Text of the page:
Now, let’s talk about the characters. (I’m going to talk about them in the order they were introduced to me in the book.) All of the characters are unique in their own ways, and they come from different parts of Europe with their own secrets and their own struggles. Sepetys crafts them so carefully and skillfully, that even as a reader who has no connections to war or occupation, I can empathize with all these characters. Suddenly the war we read about in textbooks is given a human face and feels a lot more personal.

First, there’s Joana, whose first line in the book is Guilt is a hunter, and she carries this guilt with her throughout the book. She’s a Lithuanian nurse who has been repatriated to Germany and is in search of her mother so that she can figure out where the rest of her family is. She’s gentle and caring but gets the job done. She’s strong, full of willpower and puts the others ahead of her own needs.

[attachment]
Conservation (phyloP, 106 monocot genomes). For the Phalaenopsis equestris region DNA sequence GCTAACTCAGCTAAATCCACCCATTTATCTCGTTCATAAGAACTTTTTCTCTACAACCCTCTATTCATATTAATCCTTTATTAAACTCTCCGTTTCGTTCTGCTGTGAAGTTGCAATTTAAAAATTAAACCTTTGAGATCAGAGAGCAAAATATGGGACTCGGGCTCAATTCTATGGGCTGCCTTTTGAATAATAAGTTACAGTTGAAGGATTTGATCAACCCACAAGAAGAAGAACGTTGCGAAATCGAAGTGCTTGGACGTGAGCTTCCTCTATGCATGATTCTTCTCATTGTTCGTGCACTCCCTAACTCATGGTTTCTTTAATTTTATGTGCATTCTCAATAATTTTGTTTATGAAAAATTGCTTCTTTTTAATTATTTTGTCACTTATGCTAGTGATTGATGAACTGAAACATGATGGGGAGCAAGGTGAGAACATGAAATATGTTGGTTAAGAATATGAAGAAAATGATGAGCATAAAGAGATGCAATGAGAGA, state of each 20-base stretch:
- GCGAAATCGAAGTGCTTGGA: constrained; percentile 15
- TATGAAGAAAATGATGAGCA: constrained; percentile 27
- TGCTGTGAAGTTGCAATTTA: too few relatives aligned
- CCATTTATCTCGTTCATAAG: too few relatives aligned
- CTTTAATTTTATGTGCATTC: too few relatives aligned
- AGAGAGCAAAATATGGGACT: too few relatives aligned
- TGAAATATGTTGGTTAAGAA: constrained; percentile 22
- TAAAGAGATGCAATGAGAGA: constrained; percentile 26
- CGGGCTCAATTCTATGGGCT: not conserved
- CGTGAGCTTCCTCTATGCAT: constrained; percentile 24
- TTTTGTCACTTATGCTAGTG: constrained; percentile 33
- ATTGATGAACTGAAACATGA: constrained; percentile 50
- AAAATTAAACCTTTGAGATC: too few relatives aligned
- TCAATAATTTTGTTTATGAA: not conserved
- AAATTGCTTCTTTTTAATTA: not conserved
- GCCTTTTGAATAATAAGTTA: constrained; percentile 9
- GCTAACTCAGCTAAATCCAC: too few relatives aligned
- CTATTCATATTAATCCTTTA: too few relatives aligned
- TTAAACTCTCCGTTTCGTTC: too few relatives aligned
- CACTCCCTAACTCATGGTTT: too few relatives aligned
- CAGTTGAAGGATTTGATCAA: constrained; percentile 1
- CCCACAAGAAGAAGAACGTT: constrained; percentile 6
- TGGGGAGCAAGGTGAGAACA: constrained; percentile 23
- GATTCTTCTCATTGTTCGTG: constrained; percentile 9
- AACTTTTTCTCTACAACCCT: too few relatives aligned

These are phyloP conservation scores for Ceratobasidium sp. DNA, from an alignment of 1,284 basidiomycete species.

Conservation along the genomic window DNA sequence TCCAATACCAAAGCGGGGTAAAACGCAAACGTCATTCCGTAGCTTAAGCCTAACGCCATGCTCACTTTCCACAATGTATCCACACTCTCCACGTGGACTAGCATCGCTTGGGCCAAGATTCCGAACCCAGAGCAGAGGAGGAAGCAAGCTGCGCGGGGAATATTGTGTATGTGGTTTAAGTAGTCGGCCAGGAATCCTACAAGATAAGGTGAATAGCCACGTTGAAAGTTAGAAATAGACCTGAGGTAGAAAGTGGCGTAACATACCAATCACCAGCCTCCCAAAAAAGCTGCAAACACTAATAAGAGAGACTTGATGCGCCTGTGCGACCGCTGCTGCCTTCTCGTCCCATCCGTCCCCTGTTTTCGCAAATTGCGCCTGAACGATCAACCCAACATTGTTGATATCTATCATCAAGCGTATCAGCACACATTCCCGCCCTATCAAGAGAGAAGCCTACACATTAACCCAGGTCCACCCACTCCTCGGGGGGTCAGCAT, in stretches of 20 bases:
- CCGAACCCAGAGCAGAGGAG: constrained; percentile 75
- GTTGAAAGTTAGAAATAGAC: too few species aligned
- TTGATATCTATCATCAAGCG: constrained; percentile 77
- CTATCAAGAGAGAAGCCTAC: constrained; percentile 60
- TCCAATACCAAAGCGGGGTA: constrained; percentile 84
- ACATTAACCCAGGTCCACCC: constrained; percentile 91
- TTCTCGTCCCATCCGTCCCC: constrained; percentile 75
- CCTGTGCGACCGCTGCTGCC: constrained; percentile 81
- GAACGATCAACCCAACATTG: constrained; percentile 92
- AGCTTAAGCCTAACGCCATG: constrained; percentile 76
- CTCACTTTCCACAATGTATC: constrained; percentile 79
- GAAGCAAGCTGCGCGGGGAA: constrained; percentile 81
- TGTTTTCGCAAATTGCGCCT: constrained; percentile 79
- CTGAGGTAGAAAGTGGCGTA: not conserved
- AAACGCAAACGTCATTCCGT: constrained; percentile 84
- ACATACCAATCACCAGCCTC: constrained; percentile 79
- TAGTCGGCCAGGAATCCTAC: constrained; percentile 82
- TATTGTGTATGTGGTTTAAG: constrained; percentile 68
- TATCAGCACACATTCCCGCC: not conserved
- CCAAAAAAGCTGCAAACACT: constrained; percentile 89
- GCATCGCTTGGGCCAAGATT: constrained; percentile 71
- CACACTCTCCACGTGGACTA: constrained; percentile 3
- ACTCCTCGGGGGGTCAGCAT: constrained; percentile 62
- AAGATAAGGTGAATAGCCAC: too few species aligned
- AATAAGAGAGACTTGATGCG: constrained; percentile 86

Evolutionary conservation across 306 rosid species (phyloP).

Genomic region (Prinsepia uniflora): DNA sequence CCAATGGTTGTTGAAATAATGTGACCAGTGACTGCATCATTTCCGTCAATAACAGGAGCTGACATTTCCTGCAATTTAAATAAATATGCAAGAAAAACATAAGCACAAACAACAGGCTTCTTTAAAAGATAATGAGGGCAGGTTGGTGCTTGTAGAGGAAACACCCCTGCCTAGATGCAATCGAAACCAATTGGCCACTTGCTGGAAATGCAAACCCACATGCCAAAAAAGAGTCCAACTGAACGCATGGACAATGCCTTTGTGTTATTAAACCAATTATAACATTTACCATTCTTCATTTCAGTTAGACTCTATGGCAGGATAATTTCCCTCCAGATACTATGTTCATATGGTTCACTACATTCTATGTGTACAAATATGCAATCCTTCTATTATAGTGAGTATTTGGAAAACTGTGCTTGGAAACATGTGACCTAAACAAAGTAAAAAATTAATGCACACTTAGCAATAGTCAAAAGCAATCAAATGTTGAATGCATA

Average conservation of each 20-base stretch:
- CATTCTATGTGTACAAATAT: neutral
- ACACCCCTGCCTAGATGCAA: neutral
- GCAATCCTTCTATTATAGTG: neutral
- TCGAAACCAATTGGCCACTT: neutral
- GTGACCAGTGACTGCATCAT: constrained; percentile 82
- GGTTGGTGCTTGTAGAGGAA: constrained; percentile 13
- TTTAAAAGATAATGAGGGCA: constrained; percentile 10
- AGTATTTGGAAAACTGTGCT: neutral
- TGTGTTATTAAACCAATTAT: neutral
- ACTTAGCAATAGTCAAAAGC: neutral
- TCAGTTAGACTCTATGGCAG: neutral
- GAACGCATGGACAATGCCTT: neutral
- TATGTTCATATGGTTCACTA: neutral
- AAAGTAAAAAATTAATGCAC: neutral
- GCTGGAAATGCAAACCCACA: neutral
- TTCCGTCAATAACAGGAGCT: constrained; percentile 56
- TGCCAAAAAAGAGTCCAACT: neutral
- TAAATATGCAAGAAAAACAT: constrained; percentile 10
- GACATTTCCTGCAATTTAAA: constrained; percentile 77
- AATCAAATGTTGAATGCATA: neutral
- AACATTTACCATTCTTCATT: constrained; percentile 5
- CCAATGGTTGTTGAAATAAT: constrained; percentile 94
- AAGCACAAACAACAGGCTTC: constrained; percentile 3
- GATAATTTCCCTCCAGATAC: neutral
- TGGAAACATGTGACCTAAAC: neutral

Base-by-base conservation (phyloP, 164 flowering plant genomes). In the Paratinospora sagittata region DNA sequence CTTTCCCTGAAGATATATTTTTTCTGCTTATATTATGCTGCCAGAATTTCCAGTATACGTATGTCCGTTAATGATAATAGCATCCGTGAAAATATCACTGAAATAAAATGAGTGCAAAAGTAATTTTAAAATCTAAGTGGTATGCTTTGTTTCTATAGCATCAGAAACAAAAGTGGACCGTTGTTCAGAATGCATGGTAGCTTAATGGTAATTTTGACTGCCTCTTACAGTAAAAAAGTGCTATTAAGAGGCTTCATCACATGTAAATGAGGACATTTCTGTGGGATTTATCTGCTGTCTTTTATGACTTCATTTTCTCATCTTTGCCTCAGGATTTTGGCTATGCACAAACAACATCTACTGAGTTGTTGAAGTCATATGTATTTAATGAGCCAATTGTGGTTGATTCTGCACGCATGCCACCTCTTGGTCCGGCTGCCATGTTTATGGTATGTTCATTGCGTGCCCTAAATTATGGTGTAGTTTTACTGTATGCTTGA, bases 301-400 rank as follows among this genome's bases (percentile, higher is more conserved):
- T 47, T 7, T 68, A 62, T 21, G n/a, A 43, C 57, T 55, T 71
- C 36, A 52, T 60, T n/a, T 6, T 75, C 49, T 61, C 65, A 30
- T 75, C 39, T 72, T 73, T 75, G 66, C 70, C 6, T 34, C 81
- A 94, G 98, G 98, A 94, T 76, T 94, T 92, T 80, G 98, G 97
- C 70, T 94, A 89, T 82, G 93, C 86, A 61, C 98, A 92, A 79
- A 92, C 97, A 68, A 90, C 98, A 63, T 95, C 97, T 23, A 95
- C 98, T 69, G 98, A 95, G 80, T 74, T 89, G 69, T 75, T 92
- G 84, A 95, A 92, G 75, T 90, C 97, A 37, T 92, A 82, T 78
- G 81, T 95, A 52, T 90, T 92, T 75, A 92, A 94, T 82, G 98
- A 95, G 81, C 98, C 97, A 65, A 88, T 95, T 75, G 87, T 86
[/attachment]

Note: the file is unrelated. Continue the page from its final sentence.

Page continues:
Next, we have Florian, whose first line is Fate is a hunter. Florian is on a special mission for Hitler and believes that he’s carrying something that Hitler wants. Florian is a German restoration artist who worked with Erich Koch, one of Hitler’s SS men, and was allegedly involved in the smuggling of the Amber Room. Florian is very mysterious at first, not revealing his identity to anyone, constantly gripping his pack and just being very silent. Eventually, he opens up to Joana (who he ends up falling for. They even get married!) and you learn more about him as the story progresses. He had to be my favorite character out of the four main characters because of his complexity and also because his mission was very different from the others.

Next, we have Emilia, whose first line is Shame is a hunter. Emilia is a Polish fifteen year old girl who’s trying to conceal her identity and another secret. The first character crossover in this book happens between Florian and Emilia, and over the course of the book they form a heart-touching bond, like a brother and sister. I can’t say much about Emilia without giving away one of the biggest plot reveals, so I’m just going to keep my mouth shut.